When welcoming hundreds of parents, faculty and others to the commencement ceremony for Great Neck North High School’s graduating class, Matthew Han, the senior class president described their high school life as a rap.
A steady beat in freshman year sets tone for the song. The intense junior year makes up the core of the piece. Then comes complicated lyrics and a beat, “where all the hard work is summed up,” – before the song must end.
“This class has made beautiful music as a group,” Han said. “Now it is time to create new songs on your own. “
Nearly 300 began to make these “songs” after the ceremony at the Tilles Center at LIU Post, with 276 students and four retiring staff members officially graduating from Great Neck North High School.
Joseph Rutkowski led the Great Neck North Symphony Orchestra, dotted with blue graduation caps and students who had played together since early middle school. Their collection of violins, trombones and other instruments would fill the chamber with music from “Phantom of the Opera” and composers Dmitri Shotakovich and Gustav Holst.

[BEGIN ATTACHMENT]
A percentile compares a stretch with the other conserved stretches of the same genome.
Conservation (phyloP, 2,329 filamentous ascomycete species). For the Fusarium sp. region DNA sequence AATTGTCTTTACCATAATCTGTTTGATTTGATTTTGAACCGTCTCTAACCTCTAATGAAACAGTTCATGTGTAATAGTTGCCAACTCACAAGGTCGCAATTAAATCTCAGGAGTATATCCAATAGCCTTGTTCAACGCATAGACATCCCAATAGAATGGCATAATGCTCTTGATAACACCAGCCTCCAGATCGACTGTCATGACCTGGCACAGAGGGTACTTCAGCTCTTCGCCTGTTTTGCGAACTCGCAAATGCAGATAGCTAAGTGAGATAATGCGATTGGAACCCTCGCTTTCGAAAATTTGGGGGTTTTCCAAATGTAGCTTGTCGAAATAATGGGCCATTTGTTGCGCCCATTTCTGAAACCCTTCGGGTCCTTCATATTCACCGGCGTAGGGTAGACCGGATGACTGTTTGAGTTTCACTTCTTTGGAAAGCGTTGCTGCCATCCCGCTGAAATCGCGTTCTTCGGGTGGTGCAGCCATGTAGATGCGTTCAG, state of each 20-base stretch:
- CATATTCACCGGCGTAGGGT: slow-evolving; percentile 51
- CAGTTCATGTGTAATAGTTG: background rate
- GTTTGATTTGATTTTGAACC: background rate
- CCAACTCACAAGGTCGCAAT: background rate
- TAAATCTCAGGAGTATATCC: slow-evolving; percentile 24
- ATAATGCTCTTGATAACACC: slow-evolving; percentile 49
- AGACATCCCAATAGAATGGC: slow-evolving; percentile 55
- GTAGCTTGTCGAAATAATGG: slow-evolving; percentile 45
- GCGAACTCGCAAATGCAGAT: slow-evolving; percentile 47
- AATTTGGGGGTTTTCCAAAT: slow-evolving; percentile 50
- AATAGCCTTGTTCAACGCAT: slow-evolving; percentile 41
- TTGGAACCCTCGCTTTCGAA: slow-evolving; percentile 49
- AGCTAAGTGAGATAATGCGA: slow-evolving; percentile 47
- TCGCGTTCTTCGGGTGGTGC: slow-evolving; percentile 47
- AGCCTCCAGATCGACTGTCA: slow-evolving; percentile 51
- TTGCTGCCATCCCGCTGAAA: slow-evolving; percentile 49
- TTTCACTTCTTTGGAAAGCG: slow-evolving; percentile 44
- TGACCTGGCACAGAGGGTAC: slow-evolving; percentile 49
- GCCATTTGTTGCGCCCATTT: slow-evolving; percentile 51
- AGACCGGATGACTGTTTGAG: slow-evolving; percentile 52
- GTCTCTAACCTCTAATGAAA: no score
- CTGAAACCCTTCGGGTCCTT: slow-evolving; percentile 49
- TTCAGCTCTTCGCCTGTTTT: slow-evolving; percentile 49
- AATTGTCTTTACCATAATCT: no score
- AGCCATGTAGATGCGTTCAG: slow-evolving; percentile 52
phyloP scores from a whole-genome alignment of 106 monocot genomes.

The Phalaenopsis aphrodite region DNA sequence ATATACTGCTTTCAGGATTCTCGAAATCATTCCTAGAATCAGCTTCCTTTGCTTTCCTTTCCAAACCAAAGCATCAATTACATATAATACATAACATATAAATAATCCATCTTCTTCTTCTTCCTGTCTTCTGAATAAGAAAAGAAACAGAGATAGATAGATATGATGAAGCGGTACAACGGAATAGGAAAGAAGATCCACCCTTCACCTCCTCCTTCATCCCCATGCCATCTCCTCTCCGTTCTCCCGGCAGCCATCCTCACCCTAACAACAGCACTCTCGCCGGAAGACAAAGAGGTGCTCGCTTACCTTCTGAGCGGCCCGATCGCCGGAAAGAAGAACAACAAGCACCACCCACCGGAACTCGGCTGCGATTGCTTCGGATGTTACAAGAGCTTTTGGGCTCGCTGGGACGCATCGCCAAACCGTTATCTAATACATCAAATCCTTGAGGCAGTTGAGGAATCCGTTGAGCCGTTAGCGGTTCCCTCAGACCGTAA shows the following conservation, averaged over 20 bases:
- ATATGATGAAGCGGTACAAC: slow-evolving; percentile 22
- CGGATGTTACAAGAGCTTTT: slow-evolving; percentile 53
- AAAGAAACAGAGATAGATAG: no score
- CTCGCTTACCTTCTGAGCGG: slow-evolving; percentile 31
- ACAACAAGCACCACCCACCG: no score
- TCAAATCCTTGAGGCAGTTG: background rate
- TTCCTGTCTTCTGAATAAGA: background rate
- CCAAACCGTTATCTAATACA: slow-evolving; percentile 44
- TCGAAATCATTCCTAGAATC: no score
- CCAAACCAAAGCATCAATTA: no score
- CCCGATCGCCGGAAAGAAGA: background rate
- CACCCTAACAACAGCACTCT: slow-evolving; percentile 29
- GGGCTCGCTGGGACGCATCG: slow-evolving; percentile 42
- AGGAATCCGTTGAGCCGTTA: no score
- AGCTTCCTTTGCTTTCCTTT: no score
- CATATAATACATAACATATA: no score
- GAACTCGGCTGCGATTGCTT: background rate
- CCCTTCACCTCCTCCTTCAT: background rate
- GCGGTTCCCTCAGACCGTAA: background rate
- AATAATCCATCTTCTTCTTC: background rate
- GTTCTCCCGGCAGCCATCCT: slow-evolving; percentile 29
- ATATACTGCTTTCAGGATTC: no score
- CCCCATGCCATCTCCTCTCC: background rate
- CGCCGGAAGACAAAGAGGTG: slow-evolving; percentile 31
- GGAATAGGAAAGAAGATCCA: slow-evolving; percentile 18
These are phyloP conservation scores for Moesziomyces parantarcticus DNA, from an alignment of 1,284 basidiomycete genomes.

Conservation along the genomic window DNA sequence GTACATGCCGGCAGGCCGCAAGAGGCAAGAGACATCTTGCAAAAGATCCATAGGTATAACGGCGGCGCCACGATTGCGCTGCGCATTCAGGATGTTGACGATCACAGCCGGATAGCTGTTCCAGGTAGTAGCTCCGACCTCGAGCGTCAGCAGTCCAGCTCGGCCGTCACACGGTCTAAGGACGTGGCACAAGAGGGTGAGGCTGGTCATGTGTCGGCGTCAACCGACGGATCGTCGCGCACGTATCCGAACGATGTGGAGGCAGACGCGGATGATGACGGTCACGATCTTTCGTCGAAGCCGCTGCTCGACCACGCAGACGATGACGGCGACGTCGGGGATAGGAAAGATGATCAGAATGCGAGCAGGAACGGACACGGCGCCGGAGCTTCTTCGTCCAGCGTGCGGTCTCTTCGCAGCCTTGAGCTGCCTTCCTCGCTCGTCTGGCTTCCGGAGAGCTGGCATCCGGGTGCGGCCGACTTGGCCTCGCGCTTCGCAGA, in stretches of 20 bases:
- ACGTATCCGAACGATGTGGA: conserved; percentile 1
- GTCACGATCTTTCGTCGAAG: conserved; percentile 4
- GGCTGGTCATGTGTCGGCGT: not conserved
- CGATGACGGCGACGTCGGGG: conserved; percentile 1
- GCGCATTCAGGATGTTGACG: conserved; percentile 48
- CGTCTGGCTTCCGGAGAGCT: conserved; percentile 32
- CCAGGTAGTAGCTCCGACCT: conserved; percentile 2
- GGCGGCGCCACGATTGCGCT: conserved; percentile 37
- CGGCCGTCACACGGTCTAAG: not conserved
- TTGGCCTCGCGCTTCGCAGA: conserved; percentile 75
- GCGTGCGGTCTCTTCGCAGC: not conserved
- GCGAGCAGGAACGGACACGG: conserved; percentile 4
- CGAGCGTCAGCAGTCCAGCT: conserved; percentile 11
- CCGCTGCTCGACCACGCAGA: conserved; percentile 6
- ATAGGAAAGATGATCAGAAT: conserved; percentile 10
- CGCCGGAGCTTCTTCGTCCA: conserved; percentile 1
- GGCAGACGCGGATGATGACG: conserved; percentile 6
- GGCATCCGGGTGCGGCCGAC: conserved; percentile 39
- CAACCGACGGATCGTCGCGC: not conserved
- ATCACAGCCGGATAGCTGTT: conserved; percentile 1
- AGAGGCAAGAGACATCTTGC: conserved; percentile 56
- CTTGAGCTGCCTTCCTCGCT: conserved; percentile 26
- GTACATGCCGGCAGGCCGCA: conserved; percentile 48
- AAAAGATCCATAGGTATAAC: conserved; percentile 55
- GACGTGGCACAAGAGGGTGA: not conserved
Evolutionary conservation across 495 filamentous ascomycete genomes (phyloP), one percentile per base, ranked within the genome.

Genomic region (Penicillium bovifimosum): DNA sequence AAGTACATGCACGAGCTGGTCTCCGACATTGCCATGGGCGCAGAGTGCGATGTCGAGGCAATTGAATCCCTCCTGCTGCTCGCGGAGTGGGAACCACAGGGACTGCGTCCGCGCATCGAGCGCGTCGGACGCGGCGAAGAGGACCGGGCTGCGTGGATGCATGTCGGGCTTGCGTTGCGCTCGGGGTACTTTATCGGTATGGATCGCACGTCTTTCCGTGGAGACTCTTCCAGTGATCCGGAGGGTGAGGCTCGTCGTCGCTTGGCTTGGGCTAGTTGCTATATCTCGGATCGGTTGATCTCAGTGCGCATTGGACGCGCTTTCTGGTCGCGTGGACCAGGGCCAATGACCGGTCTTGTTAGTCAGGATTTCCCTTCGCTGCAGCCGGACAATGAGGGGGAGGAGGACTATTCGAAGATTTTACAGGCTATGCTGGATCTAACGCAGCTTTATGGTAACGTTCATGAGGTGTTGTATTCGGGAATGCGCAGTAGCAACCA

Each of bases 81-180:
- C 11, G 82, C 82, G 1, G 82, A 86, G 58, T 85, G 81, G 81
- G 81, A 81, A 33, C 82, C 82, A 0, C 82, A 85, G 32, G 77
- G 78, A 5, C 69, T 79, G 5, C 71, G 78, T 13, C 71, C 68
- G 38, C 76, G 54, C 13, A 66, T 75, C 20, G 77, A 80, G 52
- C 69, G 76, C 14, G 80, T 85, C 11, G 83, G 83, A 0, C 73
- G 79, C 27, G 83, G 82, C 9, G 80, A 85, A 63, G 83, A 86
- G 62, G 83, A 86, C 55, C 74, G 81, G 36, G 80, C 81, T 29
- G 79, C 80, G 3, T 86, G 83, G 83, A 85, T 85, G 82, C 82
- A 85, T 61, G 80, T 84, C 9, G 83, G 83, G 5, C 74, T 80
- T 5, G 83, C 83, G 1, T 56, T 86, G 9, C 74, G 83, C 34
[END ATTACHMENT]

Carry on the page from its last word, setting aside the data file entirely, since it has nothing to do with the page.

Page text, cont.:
The Great Neck North A Cappella Troupe, led by choral conductor Pamela Levy, later performed “Havana” by Pharrell Williams.
Students would also honor four retiring staff members, including staff psychologist Michelle Boone, and teachers Gary Cohen, Merryl Mandler, and Susanne Marcus, who helped a transfer student and others acclimate to Great Neck, even when English was their second language.
Daniel Holtzman, the principal of Great Neck North High School, advised students to appreciate their families, never feel entitled to anything in life, say thank you, learn to forgive, and stay humble – which he described as “probably one of the greatest traits someone can possess.”
“Being humble accompanied with kindness … makes you ready to leave your indelible mark on the world. Need any proof?” Holtzman said. “Just reflect on your collective impact on the school and community over the last four years.”
Jennifer Nastri, the advisor for the class of 2018 and herself a Great Neck North alum, ultimately told the students that now “is the time to write your own stories.”
“Don’t let the difficulties in life stop you, from challenging yourself to stay on course, whatever that course is, or you,” Nastri said. “On the other hand, be comfortable in knowing that you are equipped to alter your course – that’s why the make erasable pens, right?”
“Life is a journey to be experienced,” Nastri also said, “not a problem to be solved.”